After Zone Conference, the emergency transfer happened.  Sister Watts and I gave each other big hugs and then she took the metro to her new home (my old one) and I brought Sister Behunin (and her luggage) on the long train ride back to Debrecen.  So, Sister Watts and I are no longer companions, which is weird.  But I love Sister Behunin already, so I know it will be okay.  (See attached picture for Sister Behunin and I today eating at a little cafe.)  Some fun facts about Sister Behunin: she is super short (4'10") and totally looks Asian in photos.  (But she is not actually Asian.  So don't be confused when I send pictures of her!)  She's super funny and we have been enjoying talking. She is my first non-greenie companion in 4 transfers.  I realized that I have served more than half of my mission with sisters in their 3rd transfer and under.  So, it is fun to have someone in their 5th!  We will hopefully be able to use both of our experiences to see a lot of good and progression here in Debrecen.  And I am trying to help her get ready for senior after I leave :)  Good all around!  (Also, for those of you wondering, Sister Watts has said she is doing good in Kispest.)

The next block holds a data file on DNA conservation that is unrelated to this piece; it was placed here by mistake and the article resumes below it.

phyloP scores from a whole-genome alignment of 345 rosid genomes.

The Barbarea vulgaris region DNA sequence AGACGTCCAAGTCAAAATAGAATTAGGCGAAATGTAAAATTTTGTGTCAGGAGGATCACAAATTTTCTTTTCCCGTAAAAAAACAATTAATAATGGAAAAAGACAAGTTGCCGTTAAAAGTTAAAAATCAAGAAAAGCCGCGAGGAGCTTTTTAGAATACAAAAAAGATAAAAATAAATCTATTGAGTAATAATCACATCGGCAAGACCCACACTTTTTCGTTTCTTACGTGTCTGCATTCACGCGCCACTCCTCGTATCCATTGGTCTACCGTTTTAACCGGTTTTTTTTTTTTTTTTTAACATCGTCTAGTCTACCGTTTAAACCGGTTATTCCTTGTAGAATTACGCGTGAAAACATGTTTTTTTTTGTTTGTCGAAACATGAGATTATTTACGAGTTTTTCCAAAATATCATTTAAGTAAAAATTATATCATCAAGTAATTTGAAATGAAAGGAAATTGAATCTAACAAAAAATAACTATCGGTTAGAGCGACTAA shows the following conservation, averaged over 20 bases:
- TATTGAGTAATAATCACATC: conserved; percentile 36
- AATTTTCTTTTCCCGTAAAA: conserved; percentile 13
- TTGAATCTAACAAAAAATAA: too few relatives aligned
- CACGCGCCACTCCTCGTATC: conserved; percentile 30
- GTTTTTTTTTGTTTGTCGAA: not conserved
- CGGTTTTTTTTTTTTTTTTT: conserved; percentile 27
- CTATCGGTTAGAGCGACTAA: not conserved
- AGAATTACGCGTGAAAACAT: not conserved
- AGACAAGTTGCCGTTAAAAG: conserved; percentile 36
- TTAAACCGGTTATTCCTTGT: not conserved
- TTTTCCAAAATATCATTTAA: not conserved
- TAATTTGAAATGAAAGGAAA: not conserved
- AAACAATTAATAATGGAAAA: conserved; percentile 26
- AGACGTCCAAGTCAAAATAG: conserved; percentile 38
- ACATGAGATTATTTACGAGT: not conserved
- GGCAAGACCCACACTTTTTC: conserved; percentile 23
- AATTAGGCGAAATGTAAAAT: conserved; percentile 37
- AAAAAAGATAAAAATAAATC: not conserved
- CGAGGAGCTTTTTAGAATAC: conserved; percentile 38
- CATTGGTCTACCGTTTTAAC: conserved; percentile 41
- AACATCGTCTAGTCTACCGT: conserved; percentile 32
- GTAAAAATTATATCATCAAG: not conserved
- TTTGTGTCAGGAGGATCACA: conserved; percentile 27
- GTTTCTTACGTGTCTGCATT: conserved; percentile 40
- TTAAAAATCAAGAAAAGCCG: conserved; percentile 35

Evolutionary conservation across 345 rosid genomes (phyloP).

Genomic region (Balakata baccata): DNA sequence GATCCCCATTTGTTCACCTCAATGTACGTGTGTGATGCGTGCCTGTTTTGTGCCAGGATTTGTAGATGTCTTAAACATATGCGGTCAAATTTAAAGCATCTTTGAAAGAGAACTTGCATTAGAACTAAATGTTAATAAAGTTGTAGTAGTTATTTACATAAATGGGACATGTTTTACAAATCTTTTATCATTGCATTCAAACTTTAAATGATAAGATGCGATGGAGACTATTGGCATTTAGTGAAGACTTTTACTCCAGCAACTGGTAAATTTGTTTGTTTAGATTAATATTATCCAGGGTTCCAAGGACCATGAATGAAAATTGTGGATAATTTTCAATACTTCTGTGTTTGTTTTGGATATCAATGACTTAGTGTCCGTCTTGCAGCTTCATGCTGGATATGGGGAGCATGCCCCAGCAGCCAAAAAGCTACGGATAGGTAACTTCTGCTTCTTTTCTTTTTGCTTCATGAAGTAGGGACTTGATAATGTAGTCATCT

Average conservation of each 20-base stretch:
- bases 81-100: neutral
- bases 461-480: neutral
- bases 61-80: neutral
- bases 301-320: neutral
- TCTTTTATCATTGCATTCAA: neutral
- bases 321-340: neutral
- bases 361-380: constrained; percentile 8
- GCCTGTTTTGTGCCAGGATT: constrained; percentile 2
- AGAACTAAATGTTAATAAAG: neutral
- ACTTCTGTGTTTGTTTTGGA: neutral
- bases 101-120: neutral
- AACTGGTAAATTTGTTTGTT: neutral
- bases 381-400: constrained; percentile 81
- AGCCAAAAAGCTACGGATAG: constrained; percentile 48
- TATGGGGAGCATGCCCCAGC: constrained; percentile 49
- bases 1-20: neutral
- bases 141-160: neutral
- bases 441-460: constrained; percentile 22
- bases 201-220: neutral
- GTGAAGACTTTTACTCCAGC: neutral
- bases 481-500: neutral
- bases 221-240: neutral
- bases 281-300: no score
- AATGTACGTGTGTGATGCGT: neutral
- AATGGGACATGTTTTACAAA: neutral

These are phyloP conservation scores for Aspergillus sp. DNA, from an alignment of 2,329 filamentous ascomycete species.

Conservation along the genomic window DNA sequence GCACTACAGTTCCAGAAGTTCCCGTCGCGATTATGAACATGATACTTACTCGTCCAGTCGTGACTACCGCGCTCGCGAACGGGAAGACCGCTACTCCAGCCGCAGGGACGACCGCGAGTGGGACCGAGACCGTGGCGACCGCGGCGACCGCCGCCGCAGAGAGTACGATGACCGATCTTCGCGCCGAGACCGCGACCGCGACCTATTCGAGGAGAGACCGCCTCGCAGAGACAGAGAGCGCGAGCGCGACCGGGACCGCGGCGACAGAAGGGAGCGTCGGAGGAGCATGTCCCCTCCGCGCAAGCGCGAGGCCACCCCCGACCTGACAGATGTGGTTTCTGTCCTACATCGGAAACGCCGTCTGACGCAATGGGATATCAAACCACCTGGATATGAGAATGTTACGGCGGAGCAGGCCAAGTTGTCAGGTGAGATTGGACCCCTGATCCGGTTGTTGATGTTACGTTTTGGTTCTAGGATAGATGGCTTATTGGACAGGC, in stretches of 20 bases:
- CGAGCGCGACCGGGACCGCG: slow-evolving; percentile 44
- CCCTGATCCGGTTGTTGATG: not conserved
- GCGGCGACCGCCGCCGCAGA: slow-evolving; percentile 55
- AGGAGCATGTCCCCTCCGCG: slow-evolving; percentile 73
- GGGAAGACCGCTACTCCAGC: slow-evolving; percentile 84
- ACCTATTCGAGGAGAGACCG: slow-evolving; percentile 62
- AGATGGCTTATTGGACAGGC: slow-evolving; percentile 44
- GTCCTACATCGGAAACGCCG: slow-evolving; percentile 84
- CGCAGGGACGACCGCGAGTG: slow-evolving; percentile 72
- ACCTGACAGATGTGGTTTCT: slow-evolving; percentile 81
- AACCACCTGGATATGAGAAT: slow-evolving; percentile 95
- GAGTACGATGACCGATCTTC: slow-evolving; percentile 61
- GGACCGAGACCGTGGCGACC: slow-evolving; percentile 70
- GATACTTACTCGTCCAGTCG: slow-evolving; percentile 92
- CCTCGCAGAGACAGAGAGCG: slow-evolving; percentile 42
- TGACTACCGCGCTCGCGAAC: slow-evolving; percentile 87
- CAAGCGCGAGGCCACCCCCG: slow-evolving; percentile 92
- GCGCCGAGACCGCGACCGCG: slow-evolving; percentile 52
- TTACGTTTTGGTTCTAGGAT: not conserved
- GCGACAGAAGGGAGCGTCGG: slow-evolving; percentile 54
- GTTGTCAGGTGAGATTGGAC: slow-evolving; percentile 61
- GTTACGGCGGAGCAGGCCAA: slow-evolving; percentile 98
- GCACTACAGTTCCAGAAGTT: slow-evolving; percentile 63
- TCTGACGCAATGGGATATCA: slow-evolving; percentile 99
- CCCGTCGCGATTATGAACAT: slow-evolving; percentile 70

I had a lot of Szeged people in Debrecen this weekend (there was a YSA Institute conference at our branch house, which was awesome, with participants from all over Hungary and parts of Romania).  It was so great because I was able to talk to them a little bit and say my goodbyes.  Evelin was there (she is still so golden-- such an active member with such a strong testimony and such a light) and told me all about her new calling in the Young Women's Presidency back in Szeged.  She was way excited about it!  It is so so so neat to see her making awesome choices and continuing to progress.  I was also able to say goodbye to the Adamses, who were a big support in Szeged and who I love.  So, it was great because it was like having a little piece of home with me this weekend.  But it is totally weird that I am starting to say final goodbyes.